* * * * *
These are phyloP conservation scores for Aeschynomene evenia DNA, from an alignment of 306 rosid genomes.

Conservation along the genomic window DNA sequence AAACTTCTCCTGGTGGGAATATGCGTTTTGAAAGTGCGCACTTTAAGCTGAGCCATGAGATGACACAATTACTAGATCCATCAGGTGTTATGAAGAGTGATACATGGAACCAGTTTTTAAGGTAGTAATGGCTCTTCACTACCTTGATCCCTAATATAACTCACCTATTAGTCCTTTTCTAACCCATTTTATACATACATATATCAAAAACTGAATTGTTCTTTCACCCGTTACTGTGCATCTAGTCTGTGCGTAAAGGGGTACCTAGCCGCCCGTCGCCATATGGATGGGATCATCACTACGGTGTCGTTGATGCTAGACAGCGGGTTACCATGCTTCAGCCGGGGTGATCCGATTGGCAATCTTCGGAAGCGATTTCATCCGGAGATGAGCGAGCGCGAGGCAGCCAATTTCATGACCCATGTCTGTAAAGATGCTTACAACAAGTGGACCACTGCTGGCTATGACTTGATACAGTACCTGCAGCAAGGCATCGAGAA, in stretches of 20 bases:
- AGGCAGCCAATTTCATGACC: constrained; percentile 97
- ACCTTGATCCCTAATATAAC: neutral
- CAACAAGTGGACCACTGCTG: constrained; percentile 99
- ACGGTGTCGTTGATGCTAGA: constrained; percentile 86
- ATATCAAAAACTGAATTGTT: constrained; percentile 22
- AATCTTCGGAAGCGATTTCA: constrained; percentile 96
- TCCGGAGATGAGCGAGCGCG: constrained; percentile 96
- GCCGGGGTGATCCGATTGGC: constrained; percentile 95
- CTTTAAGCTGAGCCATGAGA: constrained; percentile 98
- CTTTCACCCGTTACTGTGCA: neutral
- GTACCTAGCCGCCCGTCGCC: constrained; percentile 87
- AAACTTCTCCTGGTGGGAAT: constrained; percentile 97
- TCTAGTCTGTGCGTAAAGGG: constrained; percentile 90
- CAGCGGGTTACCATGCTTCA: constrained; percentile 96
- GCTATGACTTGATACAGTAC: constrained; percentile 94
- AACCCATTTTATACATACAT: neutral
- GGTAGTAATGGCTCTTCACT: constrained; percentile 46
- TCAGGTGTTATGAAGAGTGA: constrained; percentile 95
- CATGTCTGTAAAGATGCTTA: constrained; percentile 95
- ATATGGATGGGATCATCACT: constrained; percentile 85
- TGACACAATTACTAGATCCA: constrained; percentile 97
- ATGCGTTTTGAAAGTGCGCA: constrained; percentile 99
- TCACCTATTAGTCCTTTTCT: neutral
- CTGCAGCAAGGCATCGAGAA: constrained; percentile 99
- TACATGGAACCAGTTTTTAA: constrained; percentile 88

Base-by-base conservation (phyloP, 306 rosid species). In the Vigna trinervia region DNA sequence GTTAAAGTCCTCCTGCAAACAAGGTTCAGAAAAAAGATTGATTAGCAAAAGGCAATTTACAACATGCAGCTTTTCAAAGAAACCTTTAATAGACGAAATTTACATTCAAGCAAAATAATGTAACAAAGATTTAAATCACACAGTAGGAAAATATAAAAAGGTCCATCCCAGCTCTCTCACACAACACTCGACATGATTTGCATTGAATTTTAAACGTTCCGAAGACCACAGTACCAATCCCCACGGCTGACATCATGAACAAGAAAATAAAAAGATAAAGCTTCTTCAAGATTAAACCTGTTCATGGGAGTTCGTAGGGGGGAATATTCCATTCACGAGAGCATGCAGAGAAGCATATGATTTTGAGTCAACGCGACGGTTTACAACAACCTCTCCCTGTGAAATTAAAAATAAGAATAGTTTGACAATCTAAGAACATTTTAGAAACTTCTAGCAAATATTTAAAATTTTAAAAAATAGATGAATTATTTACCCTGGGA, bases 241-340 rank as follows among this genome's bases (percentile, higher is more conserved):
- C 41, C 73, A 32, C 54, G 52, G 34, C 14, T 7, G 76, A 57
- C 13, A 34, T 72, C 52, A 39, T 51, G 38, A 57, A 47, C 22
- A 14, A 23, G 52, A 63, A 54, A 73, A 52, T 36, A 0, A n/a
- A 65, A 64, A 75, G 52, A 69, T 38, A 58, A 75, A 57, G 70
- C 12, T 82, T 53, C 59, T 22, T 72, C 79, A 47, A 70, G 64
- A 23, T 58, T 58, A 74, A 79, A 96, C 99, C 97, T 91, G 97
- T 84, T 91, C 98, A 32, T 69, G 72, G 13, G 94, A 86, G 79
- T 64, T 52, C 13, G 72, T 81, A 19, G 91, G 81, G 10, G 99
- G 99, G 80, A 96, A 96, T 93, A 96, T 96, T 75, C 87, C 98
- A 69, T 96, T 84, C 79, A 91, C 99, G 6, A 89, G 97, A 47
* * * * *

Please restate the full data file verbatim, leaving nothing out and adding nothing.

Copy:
These are phyloP conservation scores for Aeschynomene evenia DNA, from an alignment of 306 rosid genomes.

Conservation along the genomic window DNA sequence AAACTTCTCCTGGTGGGAATATGCGTTTTGAAAGTGCGCACTTTAAGCTGAGCCATGAGATGACACAATTACTAGATCCATCAGGTGTTATGAAGAGTGATACATGGAACCAGTTTTTAAGGTAGTAATGGCTCTTCACTACCTTGATCCCTAATATAACTCACCTATTAGTCCTTTTCTAACCCATTTTATACATACATATATCAAAAACTGAATTGTTCTTTCACCCGTTACTGTGCATCTAGTCTGTGCGTAAAGGGGTACCTAGCCGCCCGTCGCCATATGGATGGGATCATCACTACGGTGTCGTTGATGCTAGACAGCGGGTTACCATGCTTCAGCCGGGGTGATCCGATTGGCAATCTTCGGAAGCGATTTCATCCGGAGATGAGCGAGCGCGAGGCAGCCAATTTCATGACCCATGTCTGTAAAGATGCTTACAACAAGTGGACCACTGCTGGCTATGACTTGATACAGTACCTGCAGCAAGGCATCGAGAA, in stretches of 20 bases:
- AGGCAGCCAATTTCATGACC: constrained; percentile 97
- ACCTTGATCCCTAATATAAC: neutral
- CAACAAGTGGACCACTGCTG: constrained; percentile 99
- ACGGTGTCGTTGATGCTAGA: constrained; percentile 86
- ATATCAAAAACTGAATTGTT: constrained; percentile 22
- AATCTTCGGAAGCGATTTCA: constrained; percentile 96
- TCCGGAGATGAGCGAGCGCG: constrained; percentile 96
- GCCGGGGTGATCCGATTGGC: constrained; percentile 95
- CTTTAAGCTGAGCCATGAGA: constrained; percentile 98
- CTTTCACCCGTTACTGTGCA: neutral
- GTACCTAGCCGCCCGTCGCC: constrained; percentile 87
- AAACTTCTCCTGGTGGGAAT: constrained; percentile 97
- TCTAGTCTGTGCGTAAAGGG: constrained; percentile 90
- CAGCGGGTTACCATGCTTCA: constrained; percentile 96
- GCTATGACTTGATACAGTAC: constrained; percentile 94
- AACCCATTTTATACATACAT: neutral
- GGTAGTAATGGCTCTTCACT: constrained; percentile 46
- TCAGGTGTTATGAAGAGTGA: constrained; percentile 95
- CATGTCTGTAAAGATGCTTA: constrained; percentile 95
- ATATGGATGGGATCATCACT: constrained; percentile 85
- TGACACAATTACTAGATCCA: constrained; percentile 97
- ATGCGTTTTGAAAGTGCGCA: constrained; percentile 99
- TCACCTATTAGTCCTTTTCT: neutral
- CTGCAGCAAGGCATCGAGAA: constrained; percentile 99
- TACATGGAACCAGTTTTTAA: constrained; percentile 88

Base-by-base conservation (phyloP, 306 rosid species). In the Vigna trinervia region DNA sequence GTTAAAGTCCTCCTGCAAACAAGGTTCAGAAAAAAGATTGATTAGCAAAAGGCAATTTACAACATGCAGCTTTTCAAAGAAACCTTTAATAGACGAAATTTACATTCAAGCAAAATAATGTAACAAAGATTTAAATCACACAGTAGGAAAATATAAAAAGGTCCATCCCAGCTCTCTCACACAACACTCGACATGATTTGCATTGAATTTTAAACGTTCCGAAGACCACAGTACCAATCCCCACGGCTGACATCATGAACAAGAAAATAAAAAGATAAAGCTTCTTCAAGATTAAACCTGTTCATGGGAGTTCGTAGGGGGGAATATTCCATTCACGAGAGCATGCAGAGAAGCATATGATTTTGAGTCAACGCGACGGTTTACAACAACCTCTCCCTGTGAAATTAAAAATAAGAATAGTTTGACAATCTAAGAACATTTTAGAAACTTCTAGCAAATATTTAAAATTTTAAAAAATAGATGAATTATTTACCCTGGGA, bases 241-340 rank as follows among this genome's bases (percentile, higher is more conserved):
- C 41, C 73, A 32, C 54, G 52, G 34, C 14, T 7, G 76, A 57
- C 13, A 34, T 72, C 52, A 39, T 51, G 38, A 57, A 47, C 22
- A 14, A 23, G 52, A 63, A 54, A 73, A 52, T 36, A 0, A n/a
- A 65, A 64, A 75, G 52, A 69, T 38, A 58, A 75, A 57, G 70
- C 12, T 82, T 53, C 59, T 22, T 72, C 79, A 47, A 70, G 64
- A 23, T 58, T 58, A 74, A 79, A 96, C 99, C 97, T 91, G 97
- T 84, T 91, C 98, A 32, T 69, G 72, G 13, G 94, A 86, G 79
- T 64, T 52, C 13, G 72, T 81, A 19, G 91, G 81, G 10, G 99
- G 99, G 80, A 96, A 96, T 93, A 96, T 96, T 75, C 87, C 98
- A 69, T 96, T 84, C 79, A 91, C 99, G 6, A 89, G 97, A 47